The first stop is the X-ray coating lab where the deposition of the thin, reflective films of metals, ranging from platinum and nickel to chromium and iridium, are deposited onto either test substrates or X-ray mirrors in highly specialized vacuum chambers through the process of direct current (DC) magnetron sputtering. This process can take several minutes, up to many hours, depending on the complexity of the coating design, which is related to the scientific specifications of the mirrors.

The coated mirrors are then transported to the next laboratory where they are tested using an X-ray reflectometer system which utilizes X-rays of a specific energy to probe the coating and determine its physical properties such as thickness, density and roughness. The resulting measurements are then analyzed to determine if the physical coating deposited earlier in the day achieved the desired theoretical design calculated for a specific optical design. Usually, some adjustments need to be made to the deposition parameters used in the coating laboratory, especially during the early phases of coating design and development. These adjustments are calculated and recorded, to be used in the following day’s procedures, which look very similar to those I just described!

This day is typical when an X-ray coating design has already been calculated and chosen as the baseline for a test or mission. Previous to this, much time is spent behind a computer screen optimizing and re-optimizing for specific scientific requirements and telescope parameters. X-ray optic coating design and development is a highly iterative process, particularly when new designs are being tested, and require many iterations of coatings to achieve the desired result. Much patience and many X-rays are needed to keep this process flowing properly and ultimately to achieve an X-ray optic that will soon be flown onboard the next broadband X-ray telescope!

science photo

Image of a platinum target used in DC magnetron sputtering process to produce highly reflective multilayer coatings for X-ray optics. The unique indent on the material surface is indicative of the shape of the strong magnetic field induced behind the target. This is used to increase the deposition rate of the coating materials onto the mirror surface, which improves overall efficiency and coating quality.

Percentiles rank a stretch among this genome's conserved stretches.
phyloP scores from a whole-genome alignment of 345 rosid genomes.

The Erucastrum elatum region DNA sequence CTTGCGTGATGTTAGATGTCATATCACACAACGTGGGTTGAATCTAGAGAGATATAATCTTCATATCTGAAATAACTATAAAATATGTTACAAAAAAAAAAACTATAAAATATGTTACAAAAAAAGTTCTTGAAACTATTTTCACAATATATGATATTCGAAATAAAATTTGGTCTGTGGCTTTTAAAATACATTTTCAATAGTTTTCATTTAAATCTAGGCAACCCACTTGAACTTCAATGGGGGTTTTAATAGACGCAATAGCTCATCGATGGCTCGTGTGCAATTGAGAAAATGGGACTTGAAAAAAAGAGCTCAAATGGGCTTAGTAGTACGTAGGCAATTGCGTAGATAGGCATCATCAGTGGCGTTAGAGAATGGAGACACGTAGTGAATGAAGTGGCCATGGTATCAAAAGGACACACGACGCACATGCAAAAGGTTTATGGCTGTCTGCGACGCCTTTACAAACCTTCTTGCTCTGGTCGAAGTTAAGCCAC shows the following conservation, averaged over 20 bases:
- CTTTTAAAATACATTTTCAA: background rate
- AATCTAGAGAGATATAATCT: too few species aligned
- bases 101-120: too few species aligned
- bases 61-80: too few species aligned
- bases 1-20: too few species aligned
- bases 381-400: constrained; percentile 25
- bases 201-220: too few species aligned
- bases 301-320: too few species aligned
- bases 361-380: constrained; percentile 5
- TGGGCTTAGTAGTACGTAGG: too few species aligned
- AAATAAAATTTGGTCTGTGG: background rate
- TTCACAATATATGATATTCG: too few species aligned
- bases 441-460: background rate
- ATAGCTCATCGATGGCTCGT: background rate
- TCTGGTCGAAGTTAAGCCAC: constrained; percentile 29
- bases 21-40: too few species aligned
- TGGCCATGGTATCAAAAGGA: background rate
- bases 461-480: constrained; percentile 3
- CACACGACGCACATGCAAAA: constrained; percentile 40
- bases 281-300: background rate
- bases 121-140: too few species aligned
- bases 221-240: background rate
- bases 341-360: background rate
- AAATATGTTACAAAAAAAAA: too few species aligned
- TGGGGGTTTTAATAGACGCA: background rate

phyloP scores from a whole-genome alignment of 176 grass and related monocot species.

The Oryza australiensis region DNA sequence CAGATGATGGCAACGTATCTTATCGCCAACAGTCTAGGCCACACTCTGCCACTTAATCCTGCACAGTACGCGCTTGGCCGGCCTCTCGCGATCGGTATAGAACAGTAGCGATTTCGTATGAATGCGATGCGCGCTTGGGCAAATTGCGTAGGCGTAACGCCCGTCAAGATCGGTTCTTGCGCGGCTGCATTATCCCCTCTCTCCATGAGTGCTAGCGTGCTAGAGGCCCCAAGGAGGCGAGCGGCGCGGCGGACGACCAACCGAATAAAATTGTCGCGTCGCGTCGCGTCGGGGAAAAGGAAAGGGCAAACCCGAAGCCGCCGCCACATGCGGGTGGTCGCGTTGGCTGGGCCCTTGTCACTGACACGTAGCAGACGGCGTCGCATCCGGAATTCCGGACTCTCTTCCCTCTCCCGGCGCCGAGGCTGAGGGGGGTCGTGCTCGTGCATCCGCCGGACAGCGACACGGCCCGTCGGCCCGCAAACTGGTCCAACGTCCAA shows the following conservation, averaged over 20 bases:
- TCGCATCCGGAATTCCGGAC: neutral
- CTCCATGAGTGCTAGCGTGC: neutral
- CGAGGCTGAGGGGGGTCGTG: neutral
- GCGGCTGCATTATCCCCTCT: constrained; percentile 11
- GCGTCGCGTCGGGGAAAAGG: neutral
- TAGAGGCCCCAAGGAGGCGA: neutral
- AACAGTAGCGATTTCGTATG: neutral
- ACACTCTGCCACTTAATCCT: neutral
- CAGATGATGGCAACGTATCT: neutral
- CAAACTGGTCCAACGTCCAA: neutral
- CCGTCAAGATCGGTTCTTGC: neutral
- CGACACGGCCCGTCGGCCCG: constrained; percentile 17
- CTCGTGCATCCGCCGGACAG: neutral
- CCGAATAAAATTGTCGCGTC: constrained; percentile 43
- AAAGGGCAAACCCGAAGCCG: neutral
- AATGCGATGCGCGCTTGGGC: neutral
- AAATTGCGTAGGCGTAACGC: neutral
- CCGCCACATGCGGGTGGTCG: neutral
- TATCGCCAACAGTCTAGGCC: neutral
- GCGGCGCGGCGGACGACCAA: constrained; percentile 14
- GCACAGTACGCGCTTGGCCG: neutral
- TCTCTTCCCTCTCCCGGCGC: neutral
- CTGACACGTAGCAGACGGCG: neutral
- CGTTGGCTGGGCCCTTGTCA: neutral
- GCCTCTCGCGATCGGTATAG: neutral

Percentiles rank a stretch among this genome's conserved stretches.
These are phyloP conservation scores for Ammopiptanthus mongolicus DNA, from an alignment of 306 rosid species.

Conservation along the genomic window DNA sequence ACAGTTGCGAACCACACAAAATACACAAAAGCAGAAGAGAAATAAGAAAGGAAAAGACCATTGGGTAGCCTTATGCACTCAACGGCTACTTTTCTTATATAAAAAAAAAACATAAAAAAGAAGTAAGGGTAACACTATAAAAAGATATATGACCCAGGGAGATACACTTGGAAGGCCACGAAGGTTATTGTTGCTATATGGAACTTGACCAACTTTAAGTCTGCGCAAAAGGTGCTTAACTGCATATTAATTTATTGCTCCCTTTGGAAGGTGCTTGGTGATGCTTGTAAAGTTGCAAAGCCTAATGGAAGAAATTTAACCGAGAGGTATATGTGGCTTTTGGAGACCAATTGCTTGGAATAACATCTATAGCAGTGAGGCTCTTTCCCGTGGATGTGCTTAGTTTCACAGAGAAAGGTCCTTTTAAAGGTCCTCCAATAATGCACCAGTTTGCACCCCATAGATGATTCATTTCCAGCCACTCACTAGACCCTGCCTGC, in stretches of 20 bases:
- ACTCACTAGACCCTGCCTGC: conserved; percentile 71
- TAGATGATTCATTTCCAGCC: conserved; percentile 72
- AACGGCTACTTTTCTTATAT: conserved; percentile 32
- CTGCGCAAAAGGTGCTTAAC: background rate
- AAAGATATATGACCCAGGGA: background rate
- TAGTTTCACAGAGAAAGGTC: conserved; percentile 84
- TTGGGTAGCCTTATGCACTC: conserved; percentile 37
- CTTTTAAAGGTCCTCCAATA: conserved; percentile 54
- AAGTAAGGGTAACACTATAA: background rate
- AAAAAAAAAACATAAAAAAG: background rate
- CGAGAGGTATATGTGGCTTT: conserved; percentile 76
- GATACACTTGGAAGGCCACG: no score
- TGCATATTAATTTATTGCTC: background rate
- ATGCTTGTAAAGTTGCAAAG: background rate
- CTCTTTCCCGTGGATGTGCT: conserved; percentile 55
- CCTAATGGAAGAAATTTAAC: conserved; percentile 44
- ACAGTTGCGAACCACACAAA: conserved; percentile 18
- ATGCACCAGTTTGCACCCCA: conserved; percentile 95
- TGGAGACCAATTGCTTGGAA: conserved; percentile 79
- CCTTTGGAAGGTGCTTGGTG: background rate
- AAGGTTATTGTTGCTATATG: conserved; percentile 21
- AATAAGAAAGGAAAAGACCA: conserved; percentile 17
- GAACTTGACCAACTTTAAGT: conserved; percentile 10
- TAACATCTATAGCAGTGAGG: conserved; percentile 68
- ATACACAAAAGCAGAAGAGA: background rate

Credit: Danielle Gurgew

What early career advice do you have for those looking to do what you do?

First, I would suggest to always ask the question! Your peers and colleagues are generally more than happy to help out. Secondly, if you find that your interests lie within a specific field that you aren’t currently in, make contact with several experts whose work aligns with your own or peaks your interest. You may find that there are more opportunities for collaboration than you originally thought! I’ve done this, albeit very nervously, several times and have found that new collaborations and potential opportunities for my work were only one email or phone call away.

And finally, specific advice for experimental physicists: understand as many aspects about the system you are working with as possible, even if they are out of the scope of your expertise. If something goes wrong and you are the only person around in the lab, you’ll be much better equipped and more confident to find a solution than you would if some or many of the subsystems are unknown to you. I generally prefer to start with a system diagram and go from there! Oh, and ask lots of questions!

What do you like to do in your free time?

I really enjoy spending as much time outdoors as possible! Hiking, biking, kayaking and urban hikes are some of my favorite ways to achieve this when I’m not in the lab. Rock Creek Park is also a great spot to get some exposure to nature when I don’t have much time to devote to an excursion to Shenandoah. I am also a dancer (in a previous life) and recently got back into the studio for some ballet and modern dance classes, pre-covid of course. Otherwise, I very much enjoy getting lost in an epic novel.

What are your future research interests and goals?

Future research interests include working on designing optics and telescopes for the hard X-ray/soft gamma ray band, specifically with extremely long focal lengths. I’m also interested in expanding my capabilities to include hard X-ray detector technologies as well as analysis of active galactic nuclei as it pertains to the accretion history of the universe.


Home Town:
Huntsville, AL

Undergraduate Degree:
B.S. Physics, Emory University, Atlanta, GA

Post-graduate Degrees:
M.Sc & Ph.D, Physics, University of Alabama in Huntsville, Huntsville, AL

personal photo

Link to Dr. Gurgew's GSFC Bio